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dc.contributor.advisorKerri L. Cahoy.en_US
dc.contributor.authorRiesing, Kathleen Michelleen_US
dc.contributor.otherMassachusetts Institute of Technology. Department of Aeronautics and Astronautics.en_US
dc.date.accessioned2018-11-28T15:25:18Z
dc.date.available2018-11-28T15:25:18Z
dc.date.copyright2018en_US
dc.date.issued2018en_US
dc.identifier.urihttp://hdl.handle.net/1721.1/119269
dc.descriptionThesis: Ph. D., Massachusetts Institute of Technology, Department of Aeronautics and Astronautics, 2018.en_US
dc.descriptionThis electronic version was submitted by the student author. The certified thesis is available in the Institute Archives and Special Collections.en_US
dc.descriptionCataloged from student-submitted PDF version of thesis.en_US
dc.descriptionIncludes bibliographical references (pages 113-125).en_US
dc.description.abstractSmall satellite technical capabilities continue to grow and launch opportunities are rapidly expanding. Several commercial constellations of small satellites for Earth observation and communications are making their way onto orbit, increasing the need for high bandwidth data downlink. Laser communications (lasercom) has the potential to achieve high data rates with a reduction in power and size compared to radio frequency (RF) communications, while simultaneously avoiding the significant regulatory burden of RF spectrum allocation. Lasercom benefits from high carrier frequencies and narrow beamwidths, but the resulting challenge is to precisely point these beams between transmit and receive terminals. Arcsecond to sub-arcsecond pointing is required from both the space terminal and the ground station. While existing lasercom ground stations have primarily utilized professional telescopes at observatory-class facilities, making optical ground stations more affordable and transportable is a key enabler for expanding lasercom to small satellites and new applications, as well as establishing networks to mitigate the effects of weather. We describe the development of the Massachusetts Institute of Technology Portable Telescope for Lasercom (MIT-PorTeL) utilizing an amateur telescope augmented with an externally mounted receiver assembly. The ground station has a 28 cm aperture and utilizes a star tracker for automated calibration. The ground station reduces mass by at least 10x and cost by at least 100 x over existing optical ground stations. We present a ground station architecture that enables deployment in less than one hour and that is capable of tracking satellites in low-Earth orbit. We describe the receiver assembly and fine pointing system that enables arcseconds-level pointing accuracy. Finally, we present results from testing the ground station on the roof of an MIT building tracking a star and tracking the International Space Station.en_US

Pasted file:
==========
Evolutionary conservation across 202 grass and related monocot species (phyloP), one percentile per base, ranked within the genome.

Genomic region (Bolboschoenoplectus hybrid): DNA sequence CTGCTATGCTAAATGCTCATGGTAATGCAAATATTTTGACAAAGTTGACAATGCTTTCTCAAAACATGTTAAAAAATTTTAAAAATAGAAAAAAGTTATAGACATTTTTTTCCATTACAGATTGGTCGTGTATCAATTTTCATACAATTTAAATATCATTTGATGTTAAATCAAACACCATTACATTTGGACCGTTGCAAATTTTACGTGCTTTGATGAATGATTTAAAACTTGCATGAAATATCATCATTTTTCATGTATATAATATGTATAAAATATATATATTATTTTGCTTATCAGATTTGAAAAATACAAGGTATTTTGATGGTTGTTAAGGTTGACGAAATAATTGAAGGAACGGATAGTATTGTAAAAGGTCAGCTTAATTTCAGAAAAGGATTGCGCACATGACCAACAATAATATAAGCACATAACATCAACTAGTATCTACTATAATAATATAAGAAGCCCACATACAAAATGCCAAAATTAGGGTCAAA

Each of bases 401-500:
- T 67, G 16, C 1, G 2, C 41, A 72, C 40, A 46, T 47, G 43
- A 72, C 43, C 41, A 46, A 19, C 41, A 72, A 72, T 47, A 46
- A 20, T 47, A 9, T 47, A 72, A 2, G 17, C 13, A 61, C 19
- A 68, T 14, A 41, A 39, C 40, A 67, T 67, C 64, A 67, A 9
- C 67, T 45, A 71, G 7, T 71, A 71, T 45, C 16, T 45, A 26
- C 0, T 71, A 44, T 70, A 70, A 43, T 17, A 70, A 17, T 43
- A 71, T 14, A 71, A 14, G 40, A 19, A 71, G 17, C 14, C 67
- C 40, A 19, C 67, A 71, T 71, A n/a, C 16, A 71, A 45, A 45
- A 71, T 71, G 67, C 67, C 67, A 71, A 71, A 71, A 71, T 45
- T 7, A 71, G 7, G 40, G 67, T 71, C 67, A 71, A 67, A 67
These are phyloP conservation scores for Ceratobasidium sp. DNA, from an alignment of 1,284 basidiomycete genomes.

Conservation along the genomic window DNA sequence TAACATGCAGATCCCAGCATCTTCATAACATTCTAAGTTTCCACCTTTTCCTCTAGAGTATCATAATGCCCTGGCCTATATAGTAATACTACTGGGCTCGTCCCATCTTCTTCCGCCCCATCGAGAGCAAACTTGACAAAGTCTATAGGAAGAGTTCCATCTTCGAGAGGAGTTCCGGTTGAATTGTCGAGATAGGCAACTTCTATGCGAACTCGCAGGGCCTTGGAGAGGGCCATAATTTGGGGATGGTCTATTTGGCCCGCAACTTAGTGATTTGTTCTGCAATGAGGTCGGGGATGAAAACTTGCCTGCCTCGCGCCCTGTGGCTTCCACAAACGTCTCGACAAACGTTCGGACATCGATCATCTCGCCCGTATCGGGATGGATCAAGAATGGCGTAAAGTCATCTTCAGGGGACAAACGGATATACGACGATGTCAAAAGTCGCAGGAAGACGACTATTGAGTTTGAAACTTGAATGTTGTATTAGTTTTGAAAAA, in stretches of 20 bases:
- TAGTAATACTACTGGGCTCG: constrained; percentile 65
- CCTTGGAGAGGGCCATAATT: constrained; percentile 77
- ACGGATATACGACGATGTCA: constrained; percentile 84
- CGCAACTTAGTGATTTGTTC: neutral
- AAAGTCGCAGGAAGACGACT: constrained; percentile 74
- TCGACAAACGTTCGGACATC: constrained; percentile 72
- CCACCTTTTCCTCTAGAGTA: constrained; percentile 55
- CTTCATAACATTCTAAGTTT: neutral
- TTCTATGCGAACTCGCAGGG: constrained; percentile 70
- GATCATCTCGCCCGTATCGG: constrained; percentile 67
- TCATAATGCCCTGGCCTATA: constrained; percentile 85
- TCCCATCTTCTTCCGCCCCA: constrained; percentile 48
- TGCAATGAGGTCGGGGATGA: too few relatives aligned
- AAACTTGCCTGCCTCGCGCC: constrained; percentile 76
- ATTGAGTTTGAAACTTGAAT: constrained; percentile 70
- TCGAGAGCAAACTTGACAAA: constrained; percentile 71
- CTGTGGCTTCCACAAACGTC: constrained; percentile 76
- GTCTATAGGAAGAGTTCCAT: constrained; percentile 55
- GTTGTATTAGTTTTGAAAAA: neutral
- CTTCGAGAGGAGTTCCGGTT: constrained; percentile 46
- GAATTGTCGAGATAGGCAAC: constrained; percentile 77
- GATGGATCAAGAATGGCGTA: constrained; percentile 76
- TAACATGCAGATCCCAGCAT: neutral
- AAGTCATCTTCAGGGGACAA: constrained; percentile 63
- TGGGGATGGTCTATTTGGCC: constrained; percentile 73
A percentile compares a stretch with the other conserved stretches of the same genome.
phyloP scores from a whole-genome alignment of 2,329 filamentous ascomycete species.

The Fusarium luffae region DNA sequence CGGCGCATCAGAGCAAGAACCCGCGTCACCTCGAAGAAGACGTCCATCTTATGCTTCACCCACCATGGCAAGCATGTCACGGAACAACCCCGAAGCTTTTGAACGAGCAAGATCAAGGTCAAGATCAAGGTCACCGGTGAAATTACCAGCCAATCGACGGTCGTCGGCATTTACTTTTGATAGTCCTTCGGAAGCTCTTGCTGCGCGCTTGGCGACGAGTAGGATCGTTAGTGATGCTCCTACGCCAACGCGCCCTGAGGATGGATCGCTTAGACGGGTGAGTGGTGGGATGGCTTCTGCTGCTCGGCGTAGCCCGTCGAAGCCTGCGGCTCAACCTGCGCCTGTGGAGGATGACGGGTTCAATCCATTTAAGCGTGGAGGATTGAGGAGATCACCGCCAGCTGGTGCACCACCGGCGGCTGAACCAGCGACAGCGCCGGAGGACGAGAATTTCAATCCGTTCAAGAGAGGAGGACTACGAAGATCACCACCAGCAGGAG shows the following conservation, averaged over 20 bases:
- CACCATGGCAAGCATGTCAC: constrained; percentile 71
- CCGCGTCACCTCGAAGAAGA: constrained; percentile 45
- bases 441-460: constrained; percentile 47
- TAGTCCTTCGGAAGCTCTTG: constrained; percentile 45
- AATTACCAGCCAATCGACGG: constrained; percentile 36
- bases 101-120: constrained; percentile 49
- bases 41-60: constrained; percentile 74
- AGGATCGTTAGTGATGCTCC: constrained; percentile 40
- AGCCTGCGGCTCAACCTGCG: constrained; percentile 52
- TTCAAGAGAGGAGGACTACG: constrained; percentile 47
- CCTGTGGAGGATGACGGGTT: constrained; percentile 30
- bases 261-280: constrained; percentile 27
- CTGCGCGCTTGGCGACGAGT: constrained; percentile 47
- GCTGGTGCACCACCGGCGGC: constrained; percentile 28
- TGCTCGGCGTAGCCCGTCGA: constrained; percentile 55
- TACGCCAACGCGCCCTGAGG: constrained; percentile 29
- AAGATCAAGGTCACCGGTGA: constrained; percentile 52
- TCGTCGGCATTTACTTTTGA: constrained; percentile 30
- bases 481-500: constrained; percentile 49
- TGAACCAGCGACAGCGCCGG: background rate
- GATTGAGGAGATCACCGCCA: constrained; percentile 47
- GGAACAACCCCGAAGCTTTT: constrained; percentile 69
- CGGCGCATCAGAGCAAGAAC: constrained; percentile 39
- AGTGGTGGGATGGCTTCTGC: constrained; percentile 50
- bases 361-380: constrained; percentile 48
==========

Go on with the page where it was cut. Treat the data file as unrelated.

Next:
dc.description.statementofresponsibilityby Kathleen Michelle Riesing.en_US
dc.format.extent125 pagesen_US
dc.language.isoengen_US
dc.publisherMassachusetts Institute of Technologyen_US
dc.rightsMIT theses are protected by copyright. They may be viewed, downloaded, or printed from this source but further reproduction or distribution in any format is prohibited without written permission.en_US
dc.rights.urihttp://dspace.mit.edu/handle/1721.1/7582en_US
dc.subjectAeronautics and Astronautics.en_US
dc.titlePortable optical ground stations for satellite communicationen_US
dc.typeThesisen_US
dc.description.degreePh. D.en_US
dc.contributor.departmentMassachusetts Institute of Technology. Department of Aeronautics and Astronautics.en_US
dc.identifier.oclc1061557727en_US


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